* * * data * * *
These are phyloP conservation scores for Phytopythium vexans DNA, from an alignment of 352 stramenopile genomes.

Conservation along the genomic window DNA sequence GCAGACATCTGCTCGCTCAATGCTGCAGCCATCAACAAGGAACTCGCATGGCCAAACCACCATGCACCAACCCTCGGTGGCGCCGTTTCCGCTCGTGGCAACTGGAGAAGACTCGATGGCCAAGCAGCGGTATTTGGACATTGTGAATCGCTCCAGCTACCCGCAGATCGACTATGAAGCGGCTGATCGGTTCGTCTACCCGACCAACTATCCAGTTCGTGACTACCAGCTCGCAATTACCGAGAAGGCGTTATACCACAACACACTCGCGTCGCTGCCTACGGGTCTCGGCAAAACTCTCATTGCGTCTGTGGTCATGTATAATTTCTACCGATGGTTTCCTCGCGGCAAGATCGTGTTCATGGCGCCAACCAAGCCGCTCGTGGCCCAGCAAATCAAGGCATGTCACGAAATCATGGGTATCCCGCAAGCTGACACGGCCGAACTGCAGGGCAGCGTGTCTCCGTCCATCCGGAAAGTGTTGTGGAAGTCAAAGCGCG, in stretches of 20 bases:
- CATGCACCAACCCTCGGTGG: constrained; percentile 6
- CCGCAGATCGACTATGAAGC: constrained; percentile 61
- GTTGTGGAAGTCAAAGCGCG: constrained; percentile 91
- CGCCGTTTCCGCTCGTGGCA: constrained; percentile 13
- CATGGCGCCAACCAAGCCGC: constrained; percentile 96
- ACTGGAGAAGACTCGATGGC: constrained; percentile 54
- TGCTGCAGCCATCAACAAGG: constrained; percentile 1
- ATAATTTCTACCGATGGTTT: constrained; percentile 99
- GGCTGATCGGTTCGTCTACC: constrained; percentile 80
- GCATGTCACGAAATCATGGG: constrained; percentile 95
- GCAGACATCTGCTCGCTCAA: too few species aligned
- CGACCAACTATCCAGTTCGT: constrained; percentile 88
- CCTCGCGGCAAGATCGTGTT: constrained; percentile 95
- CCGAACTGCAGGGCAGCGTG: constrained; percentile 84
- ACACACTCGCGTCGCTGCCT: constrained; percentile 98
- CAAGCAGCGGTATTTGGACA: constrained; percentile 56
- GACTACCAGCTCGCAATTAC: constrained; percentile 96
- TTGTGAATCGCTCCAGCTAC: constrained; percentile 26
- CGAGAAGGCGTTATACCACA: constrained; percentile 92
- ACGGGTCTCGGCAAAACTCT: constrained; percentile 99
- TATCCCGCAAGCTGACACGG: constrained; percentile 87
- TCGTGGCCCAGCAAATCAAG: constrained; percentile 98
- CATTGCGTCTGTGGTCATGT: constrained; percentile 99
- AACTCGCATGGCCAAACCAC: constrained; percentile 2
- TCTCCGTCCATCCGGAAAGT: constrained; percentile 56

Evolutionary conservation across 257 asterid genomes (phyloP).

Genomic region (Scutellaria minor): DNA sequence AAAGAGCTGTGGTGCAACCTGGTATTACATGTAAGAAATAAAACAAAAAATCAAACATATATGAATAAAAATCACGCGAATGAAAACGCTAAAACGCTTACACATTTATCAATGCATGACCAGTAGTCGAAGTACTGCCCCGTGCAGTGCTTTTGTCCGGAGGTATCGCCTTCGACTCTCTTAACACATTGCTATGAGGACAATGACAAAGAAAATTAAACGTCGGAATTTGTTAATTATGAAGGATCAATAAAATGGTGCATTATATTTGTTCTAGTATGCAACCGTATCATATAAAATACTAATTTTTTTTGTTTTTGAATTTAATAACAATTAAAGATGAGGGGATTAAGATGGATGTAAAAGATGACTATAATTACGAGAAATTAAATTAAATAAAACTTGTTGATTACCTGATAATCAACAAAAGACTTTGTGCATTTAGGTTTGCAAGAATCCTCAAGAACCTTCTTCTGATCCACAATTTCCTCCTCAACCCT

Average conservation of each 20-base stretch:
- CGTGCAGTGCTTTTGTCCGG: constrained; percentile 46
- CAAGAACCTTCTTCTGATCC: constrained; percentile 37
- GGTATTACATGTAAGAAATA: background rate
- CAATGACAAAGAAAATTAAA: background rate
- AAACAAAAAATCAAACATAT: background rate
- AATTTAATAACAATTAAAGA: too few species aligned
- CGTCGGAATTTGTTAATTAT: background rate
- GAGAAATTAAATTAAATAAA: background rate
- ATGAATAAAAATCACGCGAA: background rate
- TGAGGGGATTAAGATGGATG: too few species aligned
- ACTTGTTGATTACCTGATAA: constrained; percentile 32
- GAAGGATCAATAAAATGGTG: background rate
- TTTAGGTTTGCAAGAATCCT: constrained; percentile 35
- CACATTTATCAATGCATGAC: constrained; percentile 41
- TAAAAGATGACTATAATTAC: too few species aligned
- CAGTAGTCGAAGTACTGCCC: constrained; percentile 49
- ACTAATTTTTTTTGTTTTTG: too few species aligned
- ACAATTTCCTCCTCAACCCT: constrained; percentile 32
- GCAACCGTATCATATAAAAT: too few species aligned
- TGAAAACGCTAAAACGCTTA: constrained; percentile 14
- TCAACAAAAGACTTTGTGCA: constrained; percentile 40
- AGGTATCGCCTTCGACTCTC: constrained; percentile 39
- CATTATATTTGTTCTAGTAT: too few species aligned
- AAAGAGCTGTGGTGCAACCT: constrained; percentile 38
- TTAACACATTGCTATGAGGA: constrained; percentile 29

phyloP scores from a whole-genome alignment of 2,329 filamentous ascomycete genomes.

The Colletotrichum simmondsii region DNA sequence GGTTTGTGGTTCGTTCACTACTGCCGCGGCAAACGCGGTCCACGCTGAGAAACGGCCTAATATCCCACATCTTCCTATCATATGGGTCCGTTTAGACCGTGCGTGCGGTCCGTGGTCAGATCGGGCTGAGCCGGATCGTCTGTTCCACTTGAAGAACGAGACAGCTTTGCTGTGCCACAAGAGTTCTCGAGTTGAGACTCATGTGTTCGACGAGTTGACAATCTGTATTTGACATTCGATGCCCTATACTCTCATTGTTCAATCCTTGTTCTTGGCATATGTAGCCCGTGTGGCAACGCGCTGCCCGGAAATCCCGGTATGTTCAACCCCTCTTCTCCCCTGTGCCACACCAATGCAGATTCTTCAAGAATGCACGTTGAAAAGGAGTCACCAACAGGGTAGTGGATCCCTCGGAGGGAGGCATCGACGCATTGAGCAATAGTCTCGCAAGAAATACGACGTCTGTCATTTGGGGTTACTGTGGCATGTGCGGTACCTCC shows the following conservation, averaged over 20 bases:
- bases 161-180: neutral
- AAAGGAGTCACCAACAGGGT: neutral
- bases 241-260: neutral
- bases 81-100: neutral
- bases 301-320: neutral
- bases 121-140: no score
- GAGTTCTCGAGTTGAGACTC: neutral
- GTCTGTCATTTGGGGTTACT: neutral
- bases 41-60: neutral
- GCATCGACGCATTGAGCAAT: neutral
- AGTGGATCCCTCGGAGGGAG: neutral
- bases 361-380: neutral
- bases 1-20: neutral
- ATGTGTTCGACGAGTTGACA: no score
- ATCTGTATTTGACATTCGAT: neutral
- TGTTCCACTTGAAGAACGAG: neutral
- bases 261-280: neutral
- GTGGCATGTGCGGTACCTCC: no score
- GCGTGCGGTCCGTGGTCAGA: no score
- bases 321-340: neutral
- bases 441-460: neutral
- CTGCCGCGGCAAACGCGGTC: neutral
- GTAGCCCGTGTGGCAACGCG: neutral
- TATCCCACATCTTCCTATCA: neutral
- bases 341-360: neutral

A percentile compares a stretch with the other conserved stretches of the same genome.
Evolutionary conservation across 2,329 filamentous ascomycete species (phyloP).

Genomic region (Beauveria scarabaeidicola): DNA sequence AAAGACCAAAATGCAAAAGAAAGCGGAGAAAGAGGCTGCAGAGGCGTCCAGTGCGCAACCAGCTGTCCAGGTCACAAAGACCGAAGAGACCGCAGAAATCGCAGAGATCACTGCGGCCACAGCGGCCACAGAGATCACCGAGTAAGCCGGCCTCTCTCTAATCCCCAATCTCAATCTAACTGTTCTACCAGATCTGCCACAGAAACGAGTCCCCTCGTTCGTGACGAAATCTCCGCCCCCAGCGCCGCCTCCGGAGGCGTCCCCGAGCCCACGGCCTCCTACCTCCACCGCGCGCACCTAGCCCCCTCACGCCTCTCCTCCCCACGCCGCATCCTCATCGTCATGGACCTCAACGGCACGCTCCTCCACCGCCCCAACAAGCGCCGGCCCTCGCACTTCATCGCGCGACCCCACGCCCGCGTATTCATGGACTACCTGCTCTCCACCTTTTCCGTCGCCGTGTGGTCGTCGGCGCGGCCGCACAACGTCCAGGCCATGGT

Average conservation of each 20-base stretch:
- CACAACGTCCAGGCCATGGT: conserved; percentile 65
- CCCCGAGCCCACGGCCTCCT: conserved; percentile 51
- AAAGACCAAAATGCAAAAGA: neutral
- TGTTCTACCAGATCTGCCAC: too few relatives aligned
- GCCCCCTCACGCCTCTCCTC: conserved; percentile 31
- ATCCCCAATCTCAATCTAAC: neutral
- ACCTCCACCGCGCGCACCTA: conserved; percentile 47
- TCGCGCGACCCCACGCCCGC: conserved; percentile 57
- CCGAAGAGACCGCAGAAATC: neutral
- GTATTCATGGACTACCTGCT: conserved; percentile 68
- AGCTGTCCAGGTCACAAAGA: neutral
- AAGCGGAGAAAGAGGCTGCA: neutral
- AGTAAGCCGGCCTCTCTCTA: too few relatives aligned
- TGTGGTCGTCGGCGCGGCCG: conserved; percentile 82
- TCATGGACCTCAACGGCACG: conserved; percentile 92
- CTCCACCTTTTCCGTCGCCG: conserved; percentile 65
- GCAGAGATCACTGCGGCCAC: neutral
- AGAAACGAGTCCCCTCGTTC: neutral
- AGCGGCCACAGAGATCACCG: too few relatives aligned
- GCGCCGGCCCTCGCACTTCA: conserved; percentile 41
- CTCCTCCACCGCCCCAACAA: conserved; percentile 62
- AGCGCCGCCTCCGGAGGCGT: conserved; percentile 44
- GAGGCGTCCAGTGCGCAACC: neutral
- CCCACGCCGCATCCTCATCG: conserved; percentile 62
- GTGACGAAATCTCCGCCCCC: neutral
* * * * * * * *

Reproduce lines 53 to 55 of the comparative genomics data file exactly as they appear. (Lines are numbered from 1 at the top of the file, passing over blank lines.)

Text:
- CATTATATTTGTTCTAGTAT: too few species aligned
- AAAGAGCTGTGGTGCAACCT: constrained; percentile 38
- TTAACACATTGCTATGAGGA: constrained; percentile 29